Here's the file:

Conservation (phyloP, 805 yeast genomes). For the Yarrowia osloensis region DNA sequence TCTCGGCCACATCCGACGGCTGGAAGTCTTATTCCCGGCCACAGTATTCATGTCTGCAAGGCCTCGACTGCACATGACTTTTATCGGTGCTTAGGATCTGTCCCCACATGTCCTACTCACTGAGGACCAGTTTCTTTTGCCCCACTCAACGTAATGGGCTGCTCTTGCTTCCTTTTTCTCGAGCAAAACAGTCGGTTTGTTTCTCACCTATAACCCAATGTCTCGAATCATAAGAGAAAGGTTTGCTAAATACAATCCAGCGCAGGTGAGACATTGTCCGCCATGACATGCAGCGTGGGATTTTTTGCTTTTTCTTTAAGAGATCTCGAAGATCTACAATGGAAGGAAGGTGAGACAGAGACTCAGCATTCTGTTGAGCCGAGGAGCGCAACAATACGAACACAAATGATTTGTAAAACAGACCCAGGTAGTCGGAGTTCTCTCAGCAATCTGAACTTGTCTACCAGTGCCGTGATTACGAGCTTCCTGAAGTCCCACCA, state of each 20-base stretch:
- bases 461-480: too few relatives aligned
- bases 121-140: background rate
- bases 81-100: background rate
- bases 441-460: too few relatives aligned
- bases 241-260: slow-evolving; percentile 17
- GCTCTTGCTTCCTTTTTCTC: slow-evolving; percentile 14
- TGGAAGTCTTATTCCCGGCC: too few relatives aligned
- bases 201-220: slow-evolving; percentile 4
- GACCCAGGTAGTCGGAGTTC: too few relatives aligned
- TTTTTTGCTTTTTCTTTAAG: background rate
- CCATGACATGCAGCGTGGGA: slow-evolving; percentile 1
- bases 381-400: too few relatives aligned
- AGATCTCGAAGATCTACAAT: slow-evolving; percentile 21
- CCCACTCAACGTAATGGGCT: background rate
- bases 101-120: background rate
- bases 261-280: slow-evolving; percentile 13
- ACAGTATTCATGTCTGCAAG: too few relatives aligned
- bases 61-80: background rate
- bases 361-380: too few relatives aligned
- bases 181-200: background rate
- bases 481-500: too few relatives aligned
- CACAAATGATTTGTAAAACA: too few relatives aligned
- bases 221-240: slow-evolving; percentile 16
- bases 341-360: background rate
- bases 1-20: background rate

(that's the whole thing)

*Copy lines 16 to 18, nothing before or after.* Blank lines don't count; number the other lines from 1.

- bases 101-120: background rate
- bases 261-280: slow-evolving; percentile 13
- ACAGTATTCATGTCTGCAAG: too few relatives aligned